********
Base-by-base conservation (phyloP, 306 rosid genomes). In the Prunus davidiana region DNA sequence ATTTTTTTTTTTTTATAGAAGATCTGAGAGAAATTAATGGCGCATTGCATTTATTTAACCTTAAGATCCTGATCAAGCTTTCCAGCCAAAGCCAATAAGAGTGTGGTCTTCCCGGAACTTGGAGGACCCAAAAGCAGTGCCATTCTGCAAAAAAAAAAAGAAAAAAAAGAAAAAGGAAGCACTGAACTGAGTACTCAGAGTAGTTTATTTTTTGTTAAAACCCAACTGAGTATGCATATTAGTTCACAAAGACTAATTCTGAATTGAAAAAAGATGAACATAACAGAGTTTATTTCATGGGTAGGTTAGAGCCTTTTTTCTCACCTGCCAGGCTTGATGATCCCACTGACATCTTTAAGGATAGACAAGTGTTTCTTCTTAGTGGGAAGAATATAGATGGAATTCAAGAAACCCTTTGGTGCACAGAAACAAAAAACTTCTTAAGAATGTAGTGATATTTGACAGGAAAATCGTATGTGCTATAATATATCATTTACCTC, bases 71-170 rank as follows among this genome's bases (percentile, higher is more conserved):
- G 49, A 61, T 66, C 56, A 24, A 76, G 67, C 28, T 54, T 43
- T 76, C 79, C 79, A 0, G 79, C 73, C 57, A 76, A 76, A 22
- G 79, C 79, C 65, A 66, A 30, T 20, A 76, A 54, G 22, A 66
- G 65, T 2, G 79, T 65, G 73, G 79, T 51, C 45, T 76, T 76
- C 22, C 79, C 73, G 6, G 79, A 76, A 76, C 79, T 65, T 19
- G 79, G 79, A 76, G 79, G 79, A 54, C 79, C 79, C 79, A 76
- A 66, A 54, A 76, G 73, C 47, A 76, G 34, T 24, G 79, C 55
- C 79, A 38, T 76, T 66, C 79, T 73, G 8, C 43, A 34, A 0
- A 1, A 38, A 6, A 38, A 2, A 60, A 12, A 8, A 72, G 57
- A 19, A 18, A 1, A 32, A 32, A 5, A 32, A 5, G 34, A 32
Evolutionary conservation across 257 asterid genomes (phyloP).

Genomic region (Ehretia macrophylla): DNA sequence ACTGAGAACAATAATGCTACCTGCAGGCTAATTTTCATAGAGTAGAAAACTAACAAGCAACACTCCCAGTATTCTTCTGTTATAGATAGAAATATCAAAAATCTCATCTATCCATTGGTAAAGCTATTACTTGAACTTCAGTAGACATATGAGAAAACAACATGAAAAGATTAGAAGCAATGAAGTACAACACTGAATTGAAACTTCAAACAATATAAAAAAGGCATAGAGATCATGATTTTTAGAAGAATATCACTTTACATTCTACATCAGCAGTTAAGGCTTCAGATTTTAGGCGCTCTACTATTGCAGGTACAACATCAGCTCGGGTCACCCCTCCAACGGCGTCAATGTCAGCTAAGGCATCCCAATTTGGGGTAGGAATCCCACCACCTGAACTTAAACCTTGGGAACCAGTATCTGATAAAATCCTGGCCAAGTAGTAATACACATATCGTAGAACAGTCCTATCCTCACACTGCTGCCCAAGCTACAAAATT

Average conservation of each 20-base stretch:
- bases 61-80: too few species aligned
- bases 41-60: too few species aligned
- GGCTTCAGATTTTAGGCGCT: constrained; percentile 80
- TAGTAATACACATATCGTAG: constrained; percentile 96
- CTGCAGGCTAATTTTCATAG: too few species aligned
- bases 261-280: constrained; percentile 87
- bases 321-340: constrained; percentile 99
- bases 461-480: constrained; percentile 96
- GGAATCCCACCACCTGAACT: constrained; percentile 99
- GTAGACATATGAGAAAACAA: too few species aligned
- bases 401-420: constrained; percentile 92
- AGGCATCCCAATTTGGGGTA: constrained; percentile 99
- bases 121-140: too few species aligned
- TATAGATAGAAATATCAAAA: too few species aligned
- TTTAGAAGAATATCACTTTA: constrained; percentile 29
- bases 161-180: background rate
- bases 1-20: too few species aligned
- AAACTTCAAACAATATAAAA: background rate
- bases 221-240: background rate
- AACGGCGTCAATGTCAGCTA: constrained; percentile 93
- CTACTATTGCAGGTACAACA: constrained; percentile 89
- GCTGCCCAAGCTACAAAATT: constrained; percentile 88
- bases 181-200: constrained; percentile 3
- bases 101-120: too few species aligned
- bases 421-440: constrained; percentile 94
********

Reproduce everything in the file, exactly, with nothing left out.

Base-by-base conservation (phyloP, 306 rosid genomes). In the Prunus davidiana region DNA sequence ATTTTTTTTTTTTTATAGAAGATCTGAGAGAAATTAATGGCGCATTGCATTTATTTAACCTTAAGATCCTGATCAAGCTTTCCAGCCAAAGCCAATAAGAGTGTGGTCTTCCCGGAACTTGGAGGACCCAAAAGCAGTGCCATTCTGCAAAAAAAAAAAGAAAAAAAAGAAAAAGGAAGCACTGAACTGAGTACTCAGAGTAGTTTATTTTTTGTTAAAACCCAACTGAGTATGCATATTAGTTCACAAAGACTAATTCTGAATTGAAAAAAGATGAACATAACAGAGTTTATTTCATGGGTAGGTTAGAGCCTTTTTTCTCACCTGCCAGGCTTGATGATCCCACTGACATCTTTAAGGATAGACAAGTGTTTCTTCTTAGTGGGAAGAATATAGATGGAATTCAAGAAACCCTTTGGTGCACAGAAACAAAAAACTTCTTAAGAATGTAGTGATATTTGACAGGAAAATCGTATGTGCTATAATATATCATTTACCTC, bases 71-170 rank as follows among this genome's bases (percentile, higher is more conserved):
- G 49, A 61, T 66, C 56, A 24, A 76, G 67, C 28, T 54, T 43
- T 76, C 79, C 79, A 0, G 79, C 73, C 57, A 76, A 76, A 22
- G 79, C 79, C 65, A 66, A 30, T 20, A 76, A 54, G 22, A 66
- G 65, T 2, G 79, T 65, G 73, G 79, T 51, C 45, T 76, T 76
- C 22, C 79, C 73, G 6, G 79, A 76, A 76, C 79, T 65, T 19
- G 79, G 79, A 76, G 79, G 79, A 54, C 79, C 79, C 79, A 76
- A 66, A 54, A 76, G 73, C 47, A 76, G 34, T 24, G 79, C 55
- C 79, A 38, T 76, T 66, C 79, T 73, G 8, C 43, A 34, A 0
- A 1, A 38, A 6, A 38, A 2, A 60, A 12, A 8, A 72, G 57
- A 19, A 18, A 1, A 32, A 32, A 5, A 32, A 5, G 34, A 32
Evolutionary conservation across 257 asterid genomes (phyloP).

Genomic region (Ehretia macrophylla): DNA sequence ACTGAGAACAATAATGCTACCTGCAGGCTAATTTTCATAGAGTAGAAAACTAACAAGCAACACTCCCAGTATTCTTCTGTTATAGATAGAAATATCAAAAATCTCATCTATCCATTGGTAAAGCTATTACTTGAACTTCAGTAGACATATGAGAAAACAACATGAAAAGATTAGAAGCAATGAAGTACAACACTGAATTGAAACTTCAAACAATATAAAAAAGGCATAGAGATCATGATTTTTAGAAGAATATCACTTTACATTCTACATCAGCAGTTAAGGCTTCAGATTTTAGGCGCTCTACTATTGCAGGTACAACATCAGCTCGGGTCACCCCTCCAACGGCGTCAATGTCAGCTAAGGCATCCCAATTTGGGGTAGGAATCCCACCACCTGAACTTAAACCTTGGGAACCAGTATCTGATAAAATCCTGGCCAAGTAGTAATACACATATCGTAGAACAGTCCTATCCTCACACTGCTGCCCAAGCTACAAAATT

Average conservation of each 20-base stretch:
- bases 61-80: too few species aligned
- bases 41-60: too few species aligned
- GGCTTCAGATTTTAGGCGCT: constrained; percentile 80
- TAGTAATACACATATCGTAG: constrained; percentile 96
- CTGCAGGCTAATTTTCATAG: too few species aligned
- bases 261-280: constrained; percentile 87
- bases 321-340: constrained; percentile 99
- bases 461-480: constrained; percentile 96
- GGAATCCCACCACCTGAACT: constrained; percentile 99
- GTAGACATATGAGAAAACAA: too few species aligned
- bases 401-420: constrained; percentile 92
- AGGCATCCCAATTTGGGGTA: constrained; percentile 99
- bases 121-140: too few species aligned
- TATAGATAGAAATATCAAAA: too few species aligned
- TTTAGAAGAATATCACTTTA: constrained; percentile 29
- bases 161-180: background rate
- bases 1-20: too few species aligned
- AAACTTCAAACAATATAAAA: background rate
- bases 221-240: background rate
- AACGGCGTCAATGTCAGCTA: constrained; percentile 93
- CTACTATTGCAGGTACAACA: constrained; percentile 89
- GCTGCCCAAGCTACAAAATT: constrained; percentile 88
- bases 181-200: constrained; percentile 3
- bases 101-120: too few species aligned
- bases 421-440: constrained; percentile 94